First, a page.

The British government today appointed former energy secretary Grant Shapps as the country’s new defense secretary, replacing Ben Wallace, who said he wanted to leave after four years in the role and would stand down as an MP at the next national election.
This will be Sapps’ fifth government post in the last year, having served in four different ministries – Transport, Home Affairs, Business and then Energy.
Wallace, who had been tipped as a possible successor to NATO Secretary General Jens Stoltenberg, whose term was extended by a year, had taken a leading role in shaping Britain’s response to Russia’s invasion of Ukraine last year.
Under him, Britain provided 2.3 billion pounds ($2.9 billion) in military aid to Kiev by 2022 and became the first country to start supplying Ukraine with long-range cruise missiles in May this year to help to end Europe’s largest land war since World War II.
Wallace remained in office last year as Britain went through one of the most tumultuous periods in its political history, with two prime ministers leaving amid scandals and economic turmoil.
The departure of the popular Wallace upset some within the Conservative Party, but it is not expected to change Britain’s support for Ukraine over Russia.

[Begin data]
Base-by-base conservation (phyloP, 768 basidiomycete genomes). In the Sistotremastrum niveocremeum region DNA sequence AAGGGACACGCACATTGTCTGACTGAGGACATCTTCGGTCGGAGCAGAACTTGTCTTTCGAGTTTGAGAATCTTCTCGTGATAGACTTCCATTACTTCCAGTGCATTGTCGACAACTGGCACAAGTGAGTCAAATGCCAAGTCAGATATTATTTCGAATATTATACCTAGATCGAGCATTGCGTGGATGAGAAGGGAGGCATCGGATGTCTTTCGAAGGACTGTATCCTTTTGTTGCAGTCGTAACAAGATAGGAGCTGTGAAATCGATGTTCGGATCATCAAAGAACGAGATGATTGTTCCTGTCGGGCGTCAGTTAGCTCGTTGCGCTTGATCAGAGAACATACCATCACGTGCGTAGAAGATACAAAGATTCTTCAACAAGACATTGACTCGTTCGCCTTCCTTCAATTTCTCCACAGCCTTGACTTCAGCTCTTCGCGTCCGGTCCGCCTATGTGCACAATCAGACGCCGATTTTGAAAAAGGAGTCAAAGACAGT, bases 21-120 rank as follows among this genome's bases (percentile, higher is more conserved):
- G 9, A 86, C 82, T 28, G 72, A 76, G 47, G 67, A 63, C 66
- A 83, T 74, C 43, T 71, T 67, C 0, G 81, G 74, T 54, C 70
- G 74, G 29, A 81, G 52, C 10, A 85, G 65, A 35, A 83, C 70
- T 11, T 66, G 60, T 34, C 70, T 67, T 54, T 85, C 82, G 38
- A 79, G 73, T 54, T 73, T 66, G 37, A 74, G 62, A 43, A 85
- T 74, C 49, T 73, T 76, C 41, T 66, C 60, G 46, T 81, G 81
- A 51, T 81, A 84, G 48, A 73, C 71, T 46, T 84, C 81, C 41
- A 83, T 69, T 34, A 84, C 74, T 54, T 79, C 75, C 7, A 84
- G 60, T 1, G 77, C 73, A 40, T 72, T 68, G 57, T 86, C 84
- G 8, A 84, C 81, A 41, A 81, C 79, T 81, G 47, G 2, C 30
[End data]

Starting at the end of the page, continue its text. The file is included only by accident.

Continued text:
In his resignation letter sent today to the country’s Prime Minister Rishi Sunak, Wallace declares his continued support for the government, while warning the British Prime Minister not to treat defense as a “discretionary expenditure” given that he has been a known advocate of increasing defense spending .
Sunak praised Wallace for his work, saying in his reply letter: “You have served our country in three of the most demanding positions in government: Secretary of State for Defence, Secretary of State for Security and Secretary of State for Northern Ireland. I fully understand your desire to resign after eight years of ministerial duties.”
The man who wanted to be c.g. of NATO
A former British army captain, Wallace, 53, was appointed defense secretary in 2019 by his friend and ally, former prime minister Boris Johnson, after serving in junior cabinet positions in previous governments: under the May government, he served as secretary of state for security and Financial Crime, from 2016 to 2019, and under the Cameron government, he served as Secretary of State for Northern Ireland from 2015 to 2016.
Along with Johnson, Wallace soon became a staunch supporter of Ukraine after Russia invaded last year, luring other countries to help supply Ukraine with weapons requested by Ukrainian President Volodymyr Zelensky.
However, his disappointment at not being given the post of NATO secretary general earlier this year could not be hidden at the Alliance’s summit last month, when he said Ukraine should show gratitude and not treat its allies like “Amazon”.
He then wrote in Ukrainian on Twitter that his comments were “misinterpreted to an extent” and that, instead, he wanted to emphasize that London’s relationship with Kiev is not one of trade, but of cooperation.